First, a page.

I have discussed the overt resemblances between Gilles Deleuze’s philosophy and James Hillman’s archetypal psychology a number of times on this blog. For example here and here.
As far as I know neither Deleuze nor Hillman read the other.
Deleuze certainly read Jung, more than he later let on.
All three (Deleuze, Hillman, Jung) have in common a profound influence from Nietzsche.
So I think any similarities between the two are the result of convergent evolution rather than of influence one way or the other. Both shared an engagement in pluralism, and came to similar conclusions in extrapolating Jung’s own pluralism.
Most non-Jungian-inspired critics who discuss Jung have in mind the Jung of SYMBOLS OF TRANSFORMATION.
Jung himself clearly criticised and revised the paradigm contained in this book at least twice:
1) after his RED BOOK experience
2) after his encounter with alchemy.
We know that Hillman went through analysis and then rejected major elements of that experience in favour of a different model.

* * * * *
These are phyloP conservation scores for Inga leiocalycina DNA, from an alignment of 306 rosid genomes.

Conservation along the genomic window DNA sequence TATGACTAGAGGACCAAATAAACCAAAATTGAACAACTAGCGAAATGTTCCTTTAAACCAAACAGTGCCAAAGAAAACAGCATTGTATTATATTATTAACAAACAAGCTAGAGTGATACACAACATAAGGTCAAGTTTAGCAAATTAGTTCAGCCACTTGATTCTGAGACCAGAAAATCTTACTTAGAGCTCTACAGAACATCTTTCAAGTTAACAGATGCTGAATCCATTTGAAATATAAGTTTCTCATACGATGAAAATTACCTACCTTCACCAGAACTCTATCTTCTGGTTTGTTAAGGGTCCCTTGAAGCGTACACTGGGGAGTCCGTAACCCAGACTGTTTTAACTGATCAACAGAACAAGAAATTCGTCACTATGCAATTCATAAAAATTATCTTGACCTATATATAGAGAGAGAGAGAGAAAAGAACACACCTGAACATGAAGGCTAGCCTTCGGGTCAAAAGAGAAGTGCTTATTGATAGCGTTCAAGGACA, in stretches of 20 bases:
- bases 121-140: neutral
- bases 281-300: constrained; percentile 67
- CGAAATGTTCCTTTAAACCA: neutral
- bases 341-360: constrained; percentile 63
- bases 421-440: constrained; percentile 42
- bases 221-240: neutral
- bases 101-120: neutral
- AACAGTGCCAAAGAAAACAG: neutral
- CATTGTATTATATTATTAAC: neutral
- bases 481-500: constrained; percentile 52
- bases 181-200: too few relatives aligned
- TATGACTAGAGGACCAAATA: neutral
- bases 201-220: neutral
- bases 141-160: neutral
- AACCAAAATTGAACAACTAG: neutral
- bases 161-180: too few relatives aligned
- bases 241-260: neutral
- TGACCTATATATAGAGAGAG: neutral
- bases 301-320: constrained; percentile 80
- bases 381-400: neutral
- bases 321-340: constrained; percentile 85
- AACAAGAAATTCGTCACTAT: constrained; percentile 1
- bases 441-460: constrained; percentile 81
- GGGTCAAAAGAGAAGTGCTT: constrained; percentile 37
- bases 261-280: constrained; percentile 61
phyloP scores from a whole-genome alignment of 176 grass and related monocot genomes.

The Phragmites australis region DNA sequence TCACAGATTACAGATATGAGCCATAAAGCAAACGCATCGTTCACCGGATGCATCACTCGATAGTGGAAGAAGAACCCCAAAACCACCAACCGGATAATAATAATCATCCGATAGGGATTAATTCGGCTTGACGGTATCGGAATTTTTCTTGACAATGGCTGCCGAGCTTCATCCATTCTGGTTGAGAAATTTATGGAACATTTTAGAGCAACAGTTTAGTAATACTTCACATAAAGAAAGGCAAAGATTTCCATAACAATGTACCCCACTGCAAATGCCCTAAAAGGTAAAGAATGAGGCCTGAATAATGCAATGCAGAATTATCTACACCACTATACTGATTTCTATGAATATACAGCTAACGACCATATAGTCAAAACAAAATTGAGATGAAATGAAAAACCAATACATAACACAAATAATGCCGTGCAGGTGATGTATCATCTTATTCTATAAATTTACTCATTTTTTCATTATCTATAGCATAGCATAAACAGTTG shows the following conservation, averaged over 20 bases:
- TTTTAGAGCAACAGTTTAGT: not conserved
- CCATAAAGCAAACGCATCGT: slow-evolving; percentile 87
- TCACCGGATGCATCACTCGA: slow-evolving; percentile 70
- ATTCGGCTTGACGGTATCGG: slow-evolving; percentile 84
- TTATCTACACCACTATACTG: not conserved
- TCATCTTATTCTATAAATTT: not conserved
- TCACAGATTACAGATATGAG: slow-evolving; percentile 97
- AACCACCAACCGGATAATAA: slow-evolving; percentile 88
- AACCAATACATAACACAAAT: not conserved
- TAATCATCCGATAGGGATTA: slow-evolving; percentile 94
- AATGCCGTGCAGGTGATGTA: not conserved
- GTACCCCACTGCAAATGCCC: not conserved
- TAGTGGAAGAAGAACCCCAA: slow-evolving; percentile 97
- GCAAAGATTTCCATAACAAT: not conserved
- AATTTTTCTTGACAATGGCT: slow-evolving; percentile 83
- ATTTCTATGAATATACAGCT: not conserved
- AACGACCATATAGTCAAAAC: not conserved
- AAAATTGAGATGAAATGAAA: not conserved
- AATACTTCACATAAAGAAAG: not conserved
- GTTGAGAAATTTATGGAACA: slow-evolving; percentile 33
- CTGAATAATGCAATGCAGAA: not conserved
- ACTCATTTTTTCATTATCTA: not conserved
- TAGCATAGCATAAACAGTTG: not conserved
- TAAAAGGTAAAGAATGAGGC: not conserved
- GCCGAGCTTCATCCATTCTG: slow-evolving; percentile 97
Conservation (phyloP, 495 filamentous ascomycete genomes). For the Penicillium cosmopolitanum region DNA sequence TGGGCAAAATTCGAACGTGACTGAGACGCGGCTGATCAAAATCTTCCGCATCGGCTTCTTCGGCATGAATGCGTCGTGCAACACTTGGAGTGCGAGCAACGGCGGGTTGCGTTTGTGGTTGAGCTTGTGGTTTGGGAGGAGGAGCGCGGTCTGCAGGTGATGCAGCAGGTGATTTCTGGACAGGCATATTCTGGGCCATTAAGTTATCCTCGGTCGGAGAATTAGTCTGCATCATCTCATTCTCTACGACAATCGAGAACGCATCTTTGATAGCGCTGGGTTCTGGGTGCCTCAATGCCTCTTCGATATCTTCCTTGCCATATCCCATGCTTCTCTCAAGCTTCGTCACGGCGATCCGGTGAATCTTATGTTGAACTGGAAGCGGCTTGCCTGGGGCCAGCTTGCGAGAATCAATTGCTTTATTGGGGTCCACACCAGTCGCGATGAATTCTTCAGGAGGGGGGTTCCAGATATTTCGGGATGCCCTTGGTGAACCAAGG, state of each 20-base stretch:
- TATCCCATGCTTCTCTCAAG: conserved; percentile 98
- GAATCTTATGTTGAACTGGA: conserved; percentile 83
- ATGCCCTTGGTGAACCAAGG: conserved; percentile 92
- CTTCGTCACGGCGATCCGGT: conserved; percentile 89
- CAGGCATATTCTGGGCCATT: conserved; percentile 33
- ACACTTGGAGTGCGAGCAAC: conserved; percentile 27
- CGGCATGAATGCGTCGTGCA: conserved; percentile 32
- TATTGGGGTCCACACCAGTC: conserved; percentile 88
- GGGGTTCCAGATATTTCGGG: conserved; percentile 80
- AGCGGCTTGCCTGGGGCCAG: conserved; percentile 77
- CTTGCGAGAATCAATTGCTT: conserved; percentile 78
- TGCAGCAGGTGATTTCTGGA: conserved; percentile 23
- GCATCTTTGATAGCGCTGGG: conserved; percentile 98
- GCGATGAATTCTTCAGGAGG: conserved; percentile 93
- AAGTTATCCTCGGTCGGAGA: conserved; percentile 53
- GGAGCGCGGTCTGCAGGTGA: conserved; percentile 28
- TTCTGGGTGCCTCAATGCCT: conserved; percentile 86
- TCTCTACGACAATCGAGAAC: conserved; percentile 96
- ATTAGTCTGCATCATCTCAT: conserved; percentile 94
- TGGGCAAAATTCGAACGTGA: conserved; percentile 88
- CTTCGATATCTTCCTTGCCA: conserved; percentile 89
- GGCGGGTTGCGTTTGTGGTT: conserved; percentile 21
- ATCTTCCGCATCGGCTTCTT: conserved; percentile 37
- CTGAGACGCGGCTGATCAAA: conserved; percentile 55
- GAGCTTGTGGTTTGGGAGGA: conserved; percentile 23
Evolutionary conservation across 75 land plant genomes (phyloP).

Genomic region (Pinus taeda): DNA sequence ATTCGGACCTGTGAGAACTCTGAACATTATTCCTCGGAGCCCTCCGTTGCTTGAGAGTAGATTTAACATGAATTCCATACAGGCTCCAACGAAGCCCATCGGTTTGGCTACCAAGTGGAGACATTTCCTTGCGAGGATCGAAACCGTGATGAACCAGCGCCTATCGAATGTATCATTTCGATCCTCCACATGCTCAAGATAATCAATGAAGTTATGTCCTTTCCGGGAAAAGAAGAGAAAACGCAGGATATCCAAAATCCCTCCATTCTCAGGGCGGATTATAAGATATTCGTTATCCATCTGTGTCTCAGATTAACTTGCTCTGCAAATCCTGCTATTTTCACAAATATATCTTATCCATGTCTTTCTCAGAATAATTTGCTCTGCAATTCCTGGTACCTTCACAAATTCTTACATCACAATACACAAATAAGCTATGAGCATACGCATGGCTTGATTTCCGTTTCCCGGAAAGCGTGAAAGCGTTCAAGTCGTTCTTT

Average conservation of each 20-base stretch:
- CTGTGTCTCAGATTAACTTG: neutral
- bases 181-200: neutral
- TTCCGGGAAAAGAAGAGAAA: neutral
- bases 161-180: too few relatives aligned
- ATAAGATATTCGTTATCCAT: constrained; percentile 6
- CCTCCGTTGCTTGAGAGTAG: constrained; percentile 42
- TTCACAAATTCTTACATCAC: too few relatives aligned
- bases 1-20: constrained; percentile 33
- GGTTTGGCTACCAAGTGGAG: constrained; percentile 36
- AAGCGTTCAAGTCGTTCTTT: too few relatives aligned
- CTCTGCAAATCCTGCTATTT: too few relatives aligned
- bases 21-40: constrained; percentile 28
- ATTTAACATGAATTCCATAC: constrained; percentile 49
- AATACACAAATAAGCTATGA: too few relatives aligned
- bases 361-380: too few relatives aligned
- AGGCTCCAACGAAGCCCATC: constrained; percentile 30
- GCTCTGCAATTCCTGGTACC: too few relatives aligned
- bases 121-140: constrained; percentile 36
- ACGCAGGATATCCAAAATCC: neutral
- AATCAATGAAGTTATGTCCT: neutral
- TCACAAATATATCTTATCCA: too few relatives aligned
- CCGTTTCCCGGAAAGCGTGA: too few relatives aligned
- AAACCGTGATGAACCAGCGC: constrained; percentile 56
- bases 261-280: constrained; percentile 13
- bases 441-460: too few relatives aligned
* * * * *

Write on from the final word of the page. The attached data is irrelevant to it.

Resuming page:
Deleuze is more discreet about his experience, but he came to reject the Freudo-Lacanian psychoanalytic model in favour of the schizoanalytic meta-model.
In both cases their final positions were convergent with Jung’s final position expressed in his alchemical works.
Interested to hear more on this! I don’t know Jung’s ‘final position’…..I am curious as to how all these positions might sit in relation to the esoteric tradition that claims the existence of ‘higher being bodies’ – such as astral etc….a ‘materialism’ a la Gurdjieff…..all concepts and theories are secondary to this???? ‘le travail’ – the work
just one realm for Jung, something akin to Whitehead or other panpsychists, where Freud had a kind of pragmatist sublimation the later Jung was more into sublation…
« Sublimation is not a voluntary and the forcible channeling of instinct into a spurious field of application [as Freud states], but an alchemical transformation for which fire and the black materia prima are needed. Sublimatio is a great mystery. Freud has appropriated this concept and usurped it for the sphere of the will, and the bourgeois, rationalistic theos. » [C.G. Jung, Letters, I:171]
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